Wednesday, April 24, 2019

Wednesday Wanderings

So as I continue to do planning for my next novel, I've come to realize I will probably need to build a glossary for both point of view characters.  The magic system involves synesthesia, and both characters are magic-users.  Their forms of synesthesia, however, are very different, which means that given the same scene, both would perceive it with unique aspects.  That said, synesthesia is consistent within the individual, which means that to save my sanity, I have to keep track of the links I create without constantly having to search back through the manuscript.  I also have a couple other magic using characters in the storyline, which may mean making notes on how they "see" (or otherwise) things.

I am planning to have a few conversations revolving around the narrators seeing another character through different lenses.  I also might make a point of describing a significant landmark or two, but I haven't decided yet.  Certainly I want to make sure that I do pay attention to the synesthesia and not just brush it off as an intermittent special effect, and I think setting up a glossary will help keep me focused.

Saturday, April 20, 2019

Story sale!

I've just sold my fantasy story "Waterways" (which has a particularly entertaining backstory that I'll share ... some day) to StoryHack Action and Adventure, due out in Issue #6 (probably near the end of the year).

Wednesday, April 17, 2019

Wednesday Wanderings

Happy (slightly belated) book birthday to Scylla and Charybdis!  My sprawling, epic science fiction novel came out in April of 2018.  It garnered some lovely reviews, and I'm still terribly proud of it ... especially as I never thought of scifi as my wheelhouse.  It was a book I didn't really want to write at first:  it started as a short story which editors kept saying needed to be a novel, and oh, I fought that.  I also never expected, when I started writing, how important the homebase of the story would be.  When I started writing Scylla and Charybdis (as a book), I envisioned it as a milieu novel, an exploration of a universe undertaken by an outsider.  But as I wrote the opening sequences, I realized how important Anaea's home was to her, and how it would inform the whole rest of the story.

So much happened in the writing of that book I never pictured.  I had no idea the character of Flick would pop into existence, all but fully formed from the first sentences.  I didn't realize how deeply I would end up delving into the politics of the warlords and the matriarchs.  I didn't know where Anaea would finally find her place, only that we would discover it together.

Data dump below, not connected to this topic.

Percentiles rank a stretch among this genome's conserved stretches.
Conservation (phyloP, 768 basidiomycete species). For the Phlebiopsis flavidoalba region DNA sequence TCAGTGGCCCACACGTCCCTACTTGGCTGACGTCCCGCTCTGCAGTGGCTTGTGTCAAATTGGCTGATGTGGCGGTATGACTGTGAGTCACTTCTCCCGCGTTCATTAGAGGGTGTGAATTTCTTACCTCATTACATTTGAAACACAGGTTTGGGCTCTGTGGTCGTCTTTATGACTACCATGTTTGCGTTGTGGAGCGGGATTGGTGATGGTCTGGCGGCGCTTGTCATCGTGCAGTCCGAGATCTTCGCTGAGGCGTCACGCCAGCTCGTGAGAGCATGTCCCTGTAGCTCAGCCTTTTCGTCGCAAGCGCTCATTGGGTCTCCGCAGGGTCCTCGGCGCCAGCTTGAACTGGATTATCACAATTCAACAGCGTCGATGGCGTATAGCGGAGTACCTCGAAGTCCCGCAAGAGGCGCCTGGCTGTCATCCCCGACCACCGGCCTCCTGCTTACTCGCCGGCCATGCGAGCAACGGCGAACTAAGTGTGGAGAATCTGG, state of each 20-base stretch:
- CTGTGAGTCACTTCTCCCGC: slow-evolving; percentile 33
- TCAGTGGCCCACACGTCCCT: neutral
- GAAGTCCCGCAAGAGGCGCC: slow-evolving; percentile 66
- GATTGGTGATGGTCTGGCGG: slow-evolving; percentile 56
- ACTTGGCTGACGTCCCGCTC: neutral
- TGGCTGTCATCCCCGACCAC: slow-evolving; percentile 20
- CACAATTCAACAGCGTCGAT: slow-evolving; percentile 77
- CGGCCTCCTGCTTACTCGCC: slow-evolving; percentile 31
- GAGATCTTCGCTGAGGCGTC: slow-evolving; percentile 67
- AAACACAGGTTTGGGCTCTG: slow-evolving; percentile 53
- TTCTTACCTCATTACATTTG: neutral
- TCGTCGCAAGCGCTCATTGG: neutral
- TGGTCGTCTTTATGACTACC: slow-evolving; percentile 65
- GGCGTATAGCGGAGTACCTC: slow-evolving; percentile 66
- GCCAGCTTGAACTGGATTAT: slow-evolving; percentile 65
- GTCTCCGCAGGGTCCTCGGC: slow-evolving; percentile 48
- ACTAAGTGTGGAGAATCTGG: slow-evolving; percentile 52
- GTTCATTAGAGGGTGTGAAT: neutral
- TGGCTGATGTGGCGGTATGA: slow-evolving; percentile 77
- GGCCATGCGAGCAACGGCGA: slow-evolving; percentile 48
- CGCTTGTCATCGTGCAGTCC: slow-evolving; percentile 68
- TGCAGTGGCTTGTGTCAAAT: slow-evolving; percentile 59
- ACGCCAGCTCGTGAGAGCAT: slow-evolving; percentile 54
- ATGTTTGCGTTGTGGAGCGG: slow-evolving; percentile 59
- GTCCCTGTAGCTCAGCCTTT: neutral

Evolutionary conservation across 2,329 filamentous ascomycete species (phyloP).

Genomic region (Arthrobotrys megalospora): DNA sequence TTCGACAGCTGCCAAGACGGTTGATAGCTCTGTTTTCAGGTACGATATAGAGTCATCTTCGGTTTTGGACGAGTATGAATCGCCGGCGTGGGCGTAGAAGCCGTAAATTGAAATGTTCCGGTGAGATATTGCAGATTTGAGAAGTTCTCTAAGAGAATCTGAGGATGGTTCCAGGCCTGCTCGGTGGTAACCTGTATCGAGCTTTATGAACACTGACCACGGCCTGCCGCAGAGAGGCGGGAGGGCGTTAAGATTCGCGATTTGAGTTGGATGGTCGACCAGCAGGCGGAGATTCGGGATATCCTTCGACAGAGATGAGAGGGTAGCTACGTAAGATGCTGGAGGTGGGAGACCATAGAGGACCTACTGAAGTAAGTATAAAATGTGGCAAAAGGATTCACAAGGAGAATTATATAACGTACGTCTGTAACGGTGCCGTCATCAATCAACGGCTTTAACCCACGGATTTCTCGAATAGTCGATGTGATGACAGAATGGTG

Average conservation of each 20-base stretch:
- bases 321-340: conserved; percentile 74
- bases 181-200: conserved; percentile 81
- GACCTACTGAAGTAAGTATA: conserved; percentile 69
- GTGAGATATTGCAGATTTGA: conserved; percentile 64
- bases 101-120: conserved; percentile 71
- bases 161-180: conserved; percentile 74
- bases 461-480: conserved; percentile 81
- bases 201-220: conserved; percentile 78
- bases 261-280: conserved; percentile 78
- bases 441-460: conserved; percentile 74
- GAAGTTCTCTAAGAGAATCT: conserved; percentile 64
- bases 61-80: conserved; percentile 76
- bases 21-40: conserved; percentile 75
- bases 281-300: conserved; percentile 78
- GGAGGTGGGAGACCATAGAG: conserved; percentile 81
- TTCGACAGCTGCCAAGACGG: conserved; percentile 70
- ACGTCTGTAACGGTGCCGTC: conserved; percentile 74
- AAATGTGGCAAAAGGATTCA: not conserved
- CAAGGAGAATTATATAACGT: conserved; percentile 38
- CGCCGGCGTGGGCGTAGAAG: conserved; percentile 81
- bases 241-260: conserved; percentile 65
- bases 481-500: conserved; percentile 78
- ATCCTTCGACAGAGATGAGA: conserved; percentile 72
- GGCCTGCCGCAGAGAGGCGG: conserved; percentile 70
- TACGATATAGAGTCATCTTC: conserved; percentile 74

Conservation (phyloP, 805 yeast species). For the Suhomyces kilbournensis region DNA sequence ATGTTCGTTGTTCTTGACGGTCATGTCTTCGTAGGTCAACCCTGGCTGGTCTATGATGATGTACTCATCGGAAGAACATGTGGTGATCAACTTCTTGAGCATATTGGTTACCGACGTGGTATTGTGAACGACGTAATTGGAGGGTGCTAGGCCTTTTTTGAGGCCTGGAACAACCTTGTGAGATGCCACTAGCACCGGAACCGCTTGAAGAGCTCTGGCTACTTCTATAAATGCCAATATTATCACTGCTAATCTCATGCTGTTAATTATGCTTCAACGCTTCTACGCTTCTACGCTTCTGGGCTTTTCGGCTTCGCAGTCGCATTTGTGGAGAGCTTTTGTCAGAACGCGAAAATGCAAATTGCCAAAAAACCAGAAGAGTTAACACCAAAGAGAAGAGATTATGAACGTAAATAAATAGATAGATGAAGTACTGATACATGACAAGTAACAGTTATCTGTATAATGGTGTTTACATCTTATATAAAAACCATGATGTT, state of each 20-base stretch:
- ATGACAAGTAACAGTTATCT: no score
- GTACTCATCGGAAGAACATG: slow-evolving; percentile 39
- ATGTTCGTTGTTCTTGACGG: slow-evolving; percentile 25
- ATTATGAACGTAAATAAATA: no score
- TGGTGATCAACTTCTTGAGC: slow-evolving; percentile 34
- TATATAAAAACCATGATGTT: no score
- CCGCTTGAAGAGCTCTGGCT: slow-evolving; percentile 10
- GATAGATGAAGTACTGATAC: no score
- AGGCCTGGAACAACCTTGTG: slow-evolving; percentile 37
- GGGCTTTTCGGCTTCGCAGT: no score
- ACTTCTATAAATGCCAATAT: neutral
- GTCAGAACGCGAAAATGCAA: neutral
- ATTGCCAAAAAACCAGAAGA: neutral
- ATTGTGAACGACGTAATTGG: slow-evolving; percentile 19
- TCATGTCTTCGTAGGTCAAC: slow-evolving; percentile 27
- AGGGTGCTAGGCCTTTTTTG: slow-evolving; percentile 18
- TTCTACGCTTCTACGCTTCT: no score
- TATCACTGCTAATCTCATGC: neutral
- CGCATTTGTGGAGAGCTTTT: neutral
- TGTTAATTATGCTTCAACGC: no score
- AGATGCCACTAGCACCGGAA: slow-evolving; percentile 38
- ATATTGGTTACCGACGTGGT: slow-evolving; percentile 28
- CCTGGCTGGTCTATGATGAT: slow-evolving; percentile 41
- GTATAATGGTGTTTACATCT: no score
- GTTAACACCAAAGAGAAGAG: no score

Sunday, April 14, 2019

New Coat of Paint

So with my life settling out a little - for now - I've had some mental bandwidth to devote to other things.  I've decided to try out a few experiments with upgrading my social media presence. 

On Twitter - @lindseycduncan - and my Facebook author page - LindseyDuncanWriter - I'm going to be sharing images and links of the fantastic and the funny under the hashtag #UnicornIsle.  I've always had an affinity for unicorns, and Unicorn Isle is the "imprint" name of my harp CD, Rolling of the Stone, so it seemed fitting.

This won't affect this blog too much, though I may write a few articles or share intriguing links, and of course, I'll continue to put up my SF/F Goodreads reviews, as well as nonfiction / other books I think might interest readers and writers of speculative fiction.

Wednesday, April 03, 2019

Wednesday Wanderings

Having finished my draft of Surgeburnt, my fiction writing dance card has some free space, and I thought writing some short stories would be a nice change of pace.  I had a couple of ideas at the front of my brain, but they promised to be lengthy, intense, or both, and in my state of mind, I wanted something lighter and easier.  So I decided to write a short story about my Sniffer.

I mentioned this character a while back:  I came up with her as an alternate way to review my wine studies, by incorporating wine knowledge into a loose narrative.  I never wrote much of it and it was never intended to be a "real" story (too much infodumping), but I came up with the framework of an interesting setting and her backstory, and I thought ... why not use it for a short story?

The why-not, of course, is that I never named her ... and now, at the part in a stand-alone short story where I usually just pick a name and roll along, I've tumbled to a halt because I know I'm going to do more with the character, so the name is particularly important.  I'm sure some writers would say, "Just pick a name and change it later," but I can't do that.  As soon as I select a name, it and the character begin to adjust to each other.  Unnaming is nearly impossible for me.

You can imagine the headaches I've had when (ever so rarely) I have had to change a name ...